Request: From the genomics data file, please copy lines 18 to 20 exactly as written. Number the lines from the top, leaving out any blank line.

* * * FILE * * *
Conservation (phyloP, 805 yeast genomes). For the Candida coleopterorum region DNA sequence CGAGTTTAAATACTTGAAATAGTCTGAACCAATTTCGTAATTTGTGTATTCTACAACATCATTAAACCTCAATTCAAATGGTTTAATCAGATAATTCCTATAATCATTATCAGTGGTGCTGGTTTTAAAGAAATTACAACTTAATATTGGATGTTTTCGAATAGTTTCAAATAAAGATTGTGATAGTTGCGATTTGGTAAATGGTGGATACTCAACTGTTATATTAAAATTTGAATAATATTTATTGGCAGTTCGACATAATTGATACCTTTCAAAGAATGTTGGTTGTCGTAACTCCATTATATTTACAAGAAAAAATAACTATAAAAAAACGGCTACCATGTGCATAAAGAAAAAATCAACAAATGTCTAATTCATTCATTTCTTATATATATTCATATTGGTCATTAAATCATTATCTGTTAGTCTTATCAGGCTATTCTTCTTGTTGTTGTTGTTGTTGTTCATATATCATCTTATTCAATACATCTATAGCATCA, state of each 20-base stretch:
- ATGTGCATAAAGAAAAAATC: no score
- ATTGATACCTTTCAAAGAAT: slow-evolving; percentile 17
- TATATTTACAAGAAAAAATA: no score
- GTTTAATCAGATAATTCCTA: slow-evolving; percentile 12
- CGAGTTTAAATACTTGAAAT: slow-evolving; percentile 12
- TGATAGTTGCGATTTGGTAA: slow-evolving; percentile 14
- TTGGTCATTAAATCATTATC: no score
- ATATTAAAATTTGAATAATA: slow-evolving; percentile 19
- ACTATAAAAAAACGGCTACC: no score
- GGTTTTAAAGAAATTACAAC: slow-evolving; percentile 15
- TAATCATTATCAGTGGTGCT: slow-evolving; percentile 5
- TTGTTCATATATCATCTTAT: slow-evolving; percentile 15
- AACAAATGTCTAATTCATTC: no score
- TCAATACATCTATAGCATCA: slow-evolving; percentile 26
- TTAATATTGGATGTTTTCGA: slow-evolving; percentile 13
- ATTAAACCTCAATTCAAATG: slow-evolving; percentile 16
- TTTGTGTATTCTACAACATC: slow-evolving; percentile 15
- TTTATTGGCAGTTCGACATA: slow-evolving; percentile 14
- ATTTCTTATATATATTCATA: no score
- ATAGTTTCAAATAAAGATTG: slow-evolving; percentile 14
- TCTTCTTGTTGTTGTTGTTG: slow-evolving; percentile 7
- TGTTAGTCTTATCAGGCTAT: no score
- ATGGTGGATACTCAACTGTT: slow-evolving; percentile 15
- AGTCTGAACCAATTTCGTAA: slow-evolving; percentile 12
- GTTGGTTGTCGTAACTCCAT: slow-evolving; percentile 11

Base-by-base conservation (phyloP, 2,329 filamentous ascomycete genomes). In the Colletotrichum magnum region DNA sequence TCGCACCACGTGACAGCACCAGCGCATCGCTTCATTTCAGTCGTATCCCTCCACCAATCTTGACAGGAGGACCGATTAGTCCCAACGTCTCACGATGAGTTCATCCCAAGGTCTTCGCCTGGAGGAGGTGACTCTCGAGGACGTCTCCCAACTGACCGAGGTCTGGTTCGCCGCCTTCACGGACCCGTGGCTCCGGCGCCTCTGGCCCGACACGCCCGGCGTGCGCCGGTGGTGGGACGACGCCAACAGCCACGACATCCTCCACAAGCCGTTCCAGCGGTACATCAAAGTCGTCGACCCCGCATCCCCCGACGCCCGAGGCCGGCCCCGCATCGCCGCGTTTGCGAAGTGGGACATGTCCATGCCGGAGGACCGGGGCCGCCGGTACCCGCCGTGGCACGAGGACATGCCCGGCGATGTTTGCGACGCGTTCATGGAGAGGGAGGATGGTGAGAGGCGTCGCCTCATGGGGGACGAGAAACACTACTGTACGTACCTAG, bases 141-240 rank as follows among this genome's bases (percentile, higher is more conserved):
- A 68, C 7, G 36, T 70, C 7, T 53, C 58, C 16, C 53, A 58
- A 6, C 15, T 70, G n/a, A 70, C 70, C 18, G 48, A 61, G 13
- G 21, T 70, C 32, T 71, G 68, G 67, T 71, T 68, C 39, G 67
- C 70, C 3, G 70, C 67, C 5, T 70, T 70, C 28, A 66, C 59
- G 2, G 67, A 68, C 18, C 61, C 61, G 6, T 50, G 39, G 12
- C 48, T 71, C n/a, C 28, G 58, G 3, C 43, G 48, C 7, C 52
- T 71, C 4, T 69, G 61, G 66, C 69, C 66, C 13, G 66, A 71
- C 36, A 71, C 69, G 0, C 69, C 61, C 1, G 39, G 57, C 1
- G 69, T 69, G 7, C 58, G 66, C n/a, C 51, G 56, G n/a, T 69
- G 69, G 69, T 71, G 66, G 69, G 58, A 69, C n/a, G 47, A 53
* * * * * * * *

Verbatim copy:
- TTTGTGTATTCTACAACATC: slow-evolving; percentile 15
- TTTATTGGCAGTTCGACATA: slow-evolving; percentile 14
- ATTTCTTATATATATTCATA: no score